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Financing Farmers: The Key to Advancing Africa’s Agriculture Industry

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Financing Farmers
Pexels Errol Dio

As Africa grapples with a myriad of challenges, the spotlight is increasingly falling on the urgent need to innovate and revamp financing mechanisms for the continent’s farmers.

This was a central theme at the recent 10th African Regional Forum on Sustainable Development (ARFSD), where experts emphasized the crucial role of enhanced funding in meeting both the Malabo Commitment to end hunger by 2025 and the Sustainable Development Goals (SDGs) by 2030. The call for action is clear: to overcome climate change, low productivity, and conflict, collaborative efforts and strategic partnerships must be forged, with significant engagement from the private sector.

The Backbone of Africa’s Economy

Agriculture is the economic backbone of Africa, supporting an estimated 33 million smallholder farms which contribute to 70% of the continent’s food supply. Africa’s diverse agricultural landscape includes rubber and cocoa in the tropics, soya and sorghum on the plateaus, and tea, coffee, and flowers in high-altitude regions. However, climate change poses severe threats to this vital sector. El Niño and increasing extreme weather events, such as tropical cyclones, floods, and droughts, are decimating crops and testing the resilience of the land.

Climate change also degrades soil quality, reducing its fertility and, consequently, crop yields. This land degradation, already a significant issue in Africa, exacerbates the struggles of farmers who lack the financial means to combat it. Dr. Agnes Kalibata, president of AGRA (the Alliance for a Green Revolution in Africa), estimates that land degradation costs farmers up to $1,400 per year. With 65% of Africa’s soil currently degraded, affecting 494 million hectares, the impact on livelihoods is profound, as 83% of sub-Saharan Africans depend on this land.

Investment and Innovation: The Path Forward

The pressing need for substantial investment in Africa’s agricultural sector is evident. However, the visible impacts of climate change have made investors cautious, deterred by the risks of defaults and political instability. To achieve the objectives of the African Union Agenda 2063, which include transforming agriculture and ensuring food security, it is essential to provide farmers with the financial resources necessary to address these challenges.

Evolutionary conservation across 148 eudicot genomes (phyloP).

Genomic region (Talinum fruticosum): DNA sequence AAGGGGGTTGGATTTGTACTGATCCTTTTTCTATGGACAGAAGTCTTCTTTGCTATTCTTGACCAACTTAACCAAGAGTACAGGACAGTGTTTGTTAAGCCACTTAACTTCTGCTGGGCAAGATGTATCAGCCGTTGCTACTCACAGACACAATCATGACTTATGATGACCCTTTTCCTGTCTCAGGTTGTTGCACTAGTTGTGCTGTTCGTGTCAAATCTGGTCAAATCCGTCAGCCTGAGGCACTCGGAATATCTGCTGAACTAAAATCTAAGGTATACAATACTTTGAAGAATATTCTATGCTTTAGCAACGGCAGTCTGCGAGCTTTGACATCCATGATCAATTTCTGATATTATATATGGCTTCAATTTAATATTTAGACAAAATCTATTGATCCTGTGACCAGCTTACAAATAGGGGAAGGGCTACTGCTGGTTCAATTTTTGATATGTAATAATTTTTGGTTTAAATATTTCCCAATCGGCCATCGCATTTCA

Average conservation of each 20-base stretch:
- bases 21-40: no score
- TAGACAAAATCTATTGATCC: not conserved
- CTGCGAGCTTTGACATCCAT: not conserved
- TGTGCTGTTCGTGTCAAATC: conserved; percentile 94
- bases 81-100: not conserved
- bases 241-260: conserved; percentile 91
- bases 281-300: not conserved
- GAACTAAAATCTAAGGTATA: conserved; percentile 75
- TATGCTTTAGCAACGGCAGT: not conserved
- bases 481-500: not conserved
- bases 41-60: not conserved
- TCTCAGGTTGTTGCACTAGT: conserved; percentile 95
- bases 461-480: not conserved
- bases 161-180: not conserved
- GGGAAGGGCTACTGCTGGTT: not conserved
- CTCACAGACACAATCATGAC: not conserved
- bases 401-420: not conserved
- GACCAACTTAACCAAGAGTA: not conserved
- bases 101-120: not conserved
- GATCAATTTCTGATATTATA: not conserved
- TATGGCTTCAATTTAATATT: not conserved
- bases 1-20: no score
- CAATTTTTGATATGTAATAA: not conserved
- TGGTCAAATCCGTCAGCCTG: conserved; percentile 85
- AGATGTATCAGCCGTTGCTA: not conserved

With global food insecurity heightened by the Russia-Ukraine war, which has disrupted production and exports from Ukraine, Africa has a significant opportunity. By improving yields and securing them against climate risks, African farmers can help fill the global food supply gap, unlocking immense economic growth potential. Access to finance would also enable farmers to cultivate the 60% of arable land in Africa that remains unused.

Government and Private Sector Roles

As part of the Comprehensive African Agricultural Development Programme (CAADP), African governments have pledged to allocate at least 10% of their national budgets to agriculture and rural development. Yet, this may still fall short of what is needed. Subsidizing climate insurance could provide additional support, helping farmers manage risks and encouraging investment in the sector.

Private sector involvement is crucial for driving investment, fostering innovation, and addressing industry challenges. The example of African Risk Capacity Limited (ARC Ltd.), a parametric insurer and financial affiliate of the ARC Group, illustrates the impact of addressing farmers’ specific needs through strategic partnerships.

Case Studies of Impact

ARC Ltd. offers micro and meso insurance products to small- and medium-scale farmers in Africa. Micro insurance protects farmers’ assets and income, while meso insurance covers banks against loan defaults due to severe weather events. This approach enables banks to extend more credit to farmers, enhancing their access to finance and allowing them to invest in productivity improvements.

In Côte d’Ivoire, ARC Ltd. collaborated with the Ministry of Environment and Sustainable Development and the United Nations Development Programme (UNDP) on a climate insurance pilot for agricultural value chains. This project, which began with rice producers, has expanded to include cocoa production and aims to cover other crops such as cotton and maize. The project recently issued its first payout of 16 million CFA francs to 3,594 rice and cocoa producers.

In Djibouti, ARC Ltd. signed a multi-year, multi-peril agreement with the government, providing five years of disaster risk management and insurance coverage against drought and excess precipitation. Additionally, ARC Ltd. has partnered with the US Government on an $11.7 million project to protect smallholder farmers and governments against climate risks, aiming to cover 19 states with parametric insurance.

The Road Ahead

Parametric insurance, which enables rapid claim payments, has significant potential to safeguard farmers’ livelihoods and drive development. ARC Ltd. plans to expand its micro and meso insurance offerings and include more beneficiaries, such as pastoralists and humanitarian organizations.

As climate risks escalate, innovative financing solutions like parametric insurance are vital. Increased awareness, investment, and policy reforms are essential to scale up climate risk management strategies and empower Africa’s farmers, ensuring a more resilient and prosperous agricultural sector.

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